Ruth And The Green Book By Calvin Alexander Ramsey

Ruth was so excited to take a trip in the new family car! But she soon found out that black travelers weren’t treated well in some towns. Many hotels and gas stations refused service to black people. Finally, a friendly gas station attendant gave Ruth’s family The Green Book. This book listed all the places that would welcome black travelers. With this guidebook, Ruth’s family could finally make a safe journey from Chicago to Alabama to see her grandma.

The Green Book and its role in helping a generation of black travelers avoid some of the indignities of Jim Crow are historical fact.

As an award-winning Atlanta book author and playwright, Calvin Alexander Ramsey concentrates on what he calls “unknown pages in African American history”. In fact, Ramsey’s first work, titles The Green Book, is based on the guidebook discussed in Ruth and the Green Book, and performed in 2007. In his play, Ramsey sought to recapture interviews with scores of African Americans whom recalled emotions of peril and fear while traveling. The play sold out many performances and won recognition as a finalist in the 12th Annual Last Frontier Conference. Visit calvinalexdanderramseysr.com for more information and other work completed by the author.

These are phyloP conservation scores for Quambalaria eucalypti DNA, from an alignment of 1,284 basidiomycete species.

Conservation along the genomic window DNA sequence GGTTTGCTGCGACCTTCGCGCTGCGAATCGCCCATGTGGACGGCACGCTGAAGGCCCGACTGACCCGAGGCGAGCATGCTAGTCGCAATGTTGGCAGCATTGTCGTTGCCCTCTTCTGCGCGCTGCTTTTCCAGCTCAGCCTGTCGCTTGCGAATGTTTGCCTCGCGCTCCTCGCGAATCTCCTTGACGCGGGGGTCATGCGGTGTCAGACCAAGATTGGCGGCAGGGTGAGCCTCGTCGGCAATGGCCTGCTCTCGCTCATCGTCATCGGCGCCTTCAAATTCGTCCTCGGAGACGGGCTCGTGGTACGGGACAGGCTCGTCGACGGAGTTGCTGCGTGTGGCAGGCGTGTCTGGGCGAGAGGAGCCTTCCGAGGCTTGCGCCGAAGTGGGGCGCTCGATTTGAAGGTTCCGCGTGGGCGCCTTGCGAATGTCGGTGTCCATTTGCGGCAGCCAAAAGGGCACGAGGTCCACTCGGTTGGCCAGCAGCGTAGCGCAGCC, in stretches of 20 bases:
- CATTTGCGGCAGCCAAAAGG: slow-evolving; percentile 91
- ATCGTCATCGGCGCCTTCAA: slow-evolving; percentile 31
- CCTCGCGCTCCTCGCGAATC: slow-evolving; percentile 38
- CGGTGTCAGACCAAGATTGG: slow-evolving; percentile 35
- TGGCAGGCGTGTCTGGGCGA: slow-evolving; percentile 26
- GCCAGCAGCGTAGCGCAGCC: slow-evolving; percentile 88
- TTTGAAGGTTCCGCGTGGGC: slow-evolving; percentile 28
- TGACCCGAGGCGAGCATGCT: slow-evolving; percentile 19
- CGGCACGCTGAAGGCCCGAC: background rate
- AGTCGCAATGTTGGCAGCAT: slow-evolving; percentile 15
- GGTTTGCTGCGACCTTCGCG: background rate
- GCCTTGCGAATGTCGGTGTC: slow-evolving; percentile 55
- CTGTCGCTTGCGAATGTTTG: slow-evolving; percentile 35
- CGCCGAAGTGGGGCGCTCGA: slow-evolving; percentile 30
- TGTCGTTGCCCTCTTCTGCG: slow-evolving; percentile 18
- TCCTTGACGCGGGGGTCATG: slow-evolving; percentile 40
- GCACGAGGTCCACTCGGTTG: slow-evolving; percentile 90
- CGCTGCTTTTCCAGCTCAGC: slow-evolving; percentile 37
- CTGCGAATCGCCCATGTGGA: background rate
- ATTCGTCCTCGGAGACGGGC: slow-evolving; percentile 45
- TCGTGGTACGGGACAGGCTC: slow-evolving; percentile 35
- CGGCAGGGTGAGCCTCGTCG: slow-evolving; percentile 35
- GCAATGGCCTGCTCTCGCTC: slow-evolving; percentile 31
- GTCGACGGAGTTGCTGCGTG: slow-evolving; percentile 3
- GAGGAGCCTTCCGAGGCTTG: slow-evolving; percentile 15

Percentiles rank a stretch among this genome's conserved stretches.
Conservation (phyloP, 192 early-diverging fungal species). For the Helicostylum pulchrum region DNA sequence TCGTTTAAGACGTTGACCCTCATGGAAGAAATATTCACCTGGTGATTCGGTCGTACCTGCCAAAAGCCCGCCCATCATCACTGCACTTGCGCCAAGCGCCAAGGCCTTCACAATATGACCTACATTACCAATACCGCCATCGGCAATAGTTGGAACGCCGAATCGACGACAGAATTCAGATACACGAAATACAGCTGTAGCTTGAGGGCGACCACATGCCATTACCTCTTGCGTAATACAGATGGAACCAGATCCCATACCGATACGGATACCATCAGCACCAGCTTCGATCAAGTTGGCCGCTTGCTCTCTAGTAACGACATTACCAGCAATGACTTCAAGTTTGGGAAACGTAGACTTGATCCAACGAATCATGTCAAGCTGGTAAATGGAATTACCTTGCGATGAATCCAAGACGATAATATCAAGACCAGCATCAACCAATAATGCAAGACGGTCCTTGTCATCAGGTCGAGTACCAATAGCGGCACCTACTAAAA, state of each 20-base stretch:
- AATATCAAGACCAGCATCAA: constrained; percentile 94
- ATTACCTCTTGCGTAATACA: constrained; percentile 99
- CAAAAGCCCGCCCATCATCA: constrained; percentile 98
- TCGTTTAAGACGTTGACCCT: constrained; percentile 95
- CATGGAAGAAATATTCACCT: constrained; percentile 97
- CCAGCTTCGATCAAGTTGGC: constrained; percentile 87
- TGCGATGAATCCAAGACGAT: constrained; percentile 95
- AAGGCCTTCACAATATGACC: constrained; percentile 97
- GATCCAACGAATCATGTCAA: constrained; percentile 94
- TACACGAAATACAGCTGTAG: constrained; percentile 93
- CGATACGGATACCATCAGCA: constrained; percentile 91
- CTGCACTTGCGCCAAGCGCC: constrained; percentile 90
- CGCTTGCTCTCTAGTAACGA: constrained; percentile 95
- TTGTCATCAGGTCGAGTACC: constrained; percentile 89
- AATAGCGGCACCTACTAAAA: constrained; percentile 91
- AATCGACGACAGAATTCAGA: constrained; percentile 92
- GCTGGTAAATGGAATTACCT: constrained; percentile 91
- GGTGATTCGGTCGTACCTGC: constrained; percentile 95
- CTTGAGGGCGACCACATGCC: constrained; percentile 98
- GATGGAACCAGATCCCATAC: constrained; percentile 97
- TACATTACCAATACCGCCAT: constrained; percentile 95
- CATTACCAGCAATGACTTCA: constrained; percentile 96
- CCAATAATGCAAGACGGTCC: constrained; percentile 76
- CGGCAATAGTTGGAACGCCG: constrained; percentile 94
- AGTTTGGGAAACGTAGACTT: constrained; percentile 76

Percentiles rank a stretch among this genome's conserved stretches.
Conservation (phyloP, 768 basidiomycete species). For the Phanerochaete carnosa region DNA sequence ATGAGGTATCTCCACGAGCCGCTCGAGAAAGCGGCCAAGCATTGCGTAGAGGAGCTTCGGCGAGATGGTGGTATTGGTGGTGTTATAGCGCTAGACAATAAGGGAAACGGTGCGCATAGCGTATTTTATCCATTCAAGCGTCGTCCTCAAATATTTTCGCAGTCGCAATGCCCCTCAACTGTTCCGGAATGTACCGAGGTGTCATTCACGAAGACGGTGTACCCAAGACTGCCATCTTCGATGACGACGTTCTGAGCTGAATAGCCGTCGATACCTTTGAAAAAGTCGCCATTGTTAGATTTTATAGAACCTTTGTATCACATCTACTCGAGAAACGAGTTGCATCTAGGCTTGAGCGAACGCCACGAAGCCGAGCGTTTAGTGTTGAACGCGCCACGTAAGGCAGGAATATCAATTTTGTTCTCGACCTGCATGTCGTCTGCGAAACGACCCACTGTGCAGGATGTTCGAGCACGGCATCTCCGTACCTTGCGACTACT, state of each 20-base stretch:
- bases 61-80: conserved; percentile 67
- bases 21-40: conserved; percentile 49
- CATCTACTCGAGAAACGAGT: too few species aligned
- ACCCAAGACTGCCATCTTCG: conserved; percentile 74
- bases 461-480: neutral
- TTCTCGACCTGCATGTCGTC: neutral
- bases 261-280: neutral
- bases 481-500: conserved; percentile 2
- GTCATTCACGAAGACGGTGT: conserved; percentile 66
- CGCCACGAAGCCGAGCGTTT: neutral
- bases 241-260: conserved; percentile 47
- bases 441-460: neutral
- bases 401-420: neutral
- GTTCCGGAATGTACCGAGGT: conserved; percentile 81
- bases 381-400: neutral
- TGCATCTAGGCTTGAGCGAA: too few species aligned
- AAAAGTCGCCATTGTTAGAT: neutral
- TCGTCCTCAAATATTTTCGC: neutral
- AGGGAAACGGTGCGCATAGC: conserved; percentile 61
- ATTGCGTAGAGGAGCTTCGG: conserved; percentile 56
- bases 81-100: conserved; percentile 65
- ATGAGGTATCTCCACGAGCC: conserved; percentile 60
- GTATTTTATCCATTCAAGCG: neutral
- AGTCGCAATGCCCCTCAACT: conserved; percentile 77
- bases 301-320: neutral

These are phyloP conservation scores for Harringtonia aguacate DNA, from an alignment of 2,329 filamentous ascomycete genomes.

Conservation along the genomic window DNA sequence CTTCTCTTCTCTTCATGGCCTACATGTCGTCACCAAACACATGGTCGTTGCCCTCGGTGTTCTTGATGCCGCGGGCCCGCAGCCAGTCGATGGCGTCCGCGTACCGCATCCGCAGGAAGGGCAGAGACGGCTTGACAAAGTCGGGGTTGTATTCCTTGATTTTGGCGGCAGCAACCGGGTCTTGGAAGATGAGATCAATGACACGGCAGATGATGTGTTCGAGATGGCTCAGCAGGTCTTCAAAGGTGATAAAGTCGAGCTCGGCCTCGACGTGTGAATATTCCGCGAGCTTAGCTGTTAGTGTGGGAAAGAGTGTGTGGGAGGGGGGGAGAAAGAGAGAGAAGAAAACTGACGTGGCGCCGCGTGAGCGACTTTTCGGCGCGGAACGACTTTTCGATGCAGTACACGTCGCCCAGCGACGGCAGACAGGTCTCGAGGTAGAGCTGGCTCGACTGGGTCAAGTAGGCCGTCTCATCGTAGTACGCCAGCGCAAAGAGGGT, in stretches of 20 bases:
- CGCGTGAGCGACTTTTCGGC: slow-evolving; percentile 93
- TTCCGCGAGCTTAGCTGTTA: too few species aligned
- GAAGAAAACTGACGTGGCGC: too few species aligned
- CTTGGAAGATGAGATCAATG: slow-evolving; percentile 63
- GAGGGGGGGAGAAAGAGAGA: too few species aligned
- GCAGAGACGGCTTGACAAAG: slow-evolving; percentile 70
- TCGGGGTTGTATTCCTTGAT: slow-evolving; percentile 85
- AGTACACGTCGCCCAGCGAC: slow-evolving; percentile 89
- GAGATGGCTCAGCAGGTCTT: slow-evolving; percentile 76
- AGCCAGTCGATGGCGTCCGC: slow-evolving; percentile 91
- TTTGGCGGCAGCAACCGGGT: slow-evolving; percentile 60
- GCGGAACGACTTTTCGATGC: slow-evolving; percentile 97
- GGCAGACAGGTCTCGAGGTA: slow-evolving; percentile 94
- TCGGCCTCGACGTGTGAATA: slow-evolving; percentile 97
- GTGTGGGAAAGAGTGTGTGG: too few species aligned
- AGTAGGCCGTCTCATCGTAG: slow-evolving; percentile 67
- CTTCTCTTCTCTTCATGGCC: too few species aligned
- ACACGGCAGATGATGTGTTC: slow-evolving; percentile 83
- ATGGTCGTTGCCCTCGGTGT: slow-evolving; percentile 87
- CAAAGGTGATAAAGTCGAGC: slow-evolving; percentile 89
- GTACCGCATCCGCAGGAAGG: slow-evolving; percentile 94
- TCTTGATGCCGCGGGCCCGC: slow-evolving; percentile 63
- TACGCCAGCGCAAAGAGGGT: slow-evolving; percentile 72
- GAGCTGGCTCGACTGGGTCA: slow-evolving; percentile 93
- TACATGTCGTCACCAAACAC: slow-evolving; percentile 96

About The Author

Calvin Alexander Ramsey is a man of numerous talents. Not only does he write award winning picture books for children, he is a photographer, a folk art painter, and a playwright. His plays have won awards as they traveled across the country to Washington, D.C., Atlanta; Omaha, Nebraska; San Francisco; and Alaska. That schedule surely agrees with Calvin because he has called many cities home: Martha’s Vineyard; New York City; Santa Monica, California; Chapel Hill, North Carolina; and the U.S. Virgin Islands of St. Croix and St. John. Now he lives in Atlanta, Georgia.

Read Aloud Tips

    • Introduce the book, author and illustrations.
    • Use a map to show students the distance between Chicago and Alabama. Discuss what people may need for a long trip.
    • Give examples of how different life might be for black Americans during the 1950s.
    • Think about ways that issues could be debated as a class (use the debate centers).

“Cooper masterfully captures the emotions of the characters, filling his pages with three-dimensional individuals. This story touches on a little-known moment in American history with elegance, compassion and humanity.” – Kirkus Reviews

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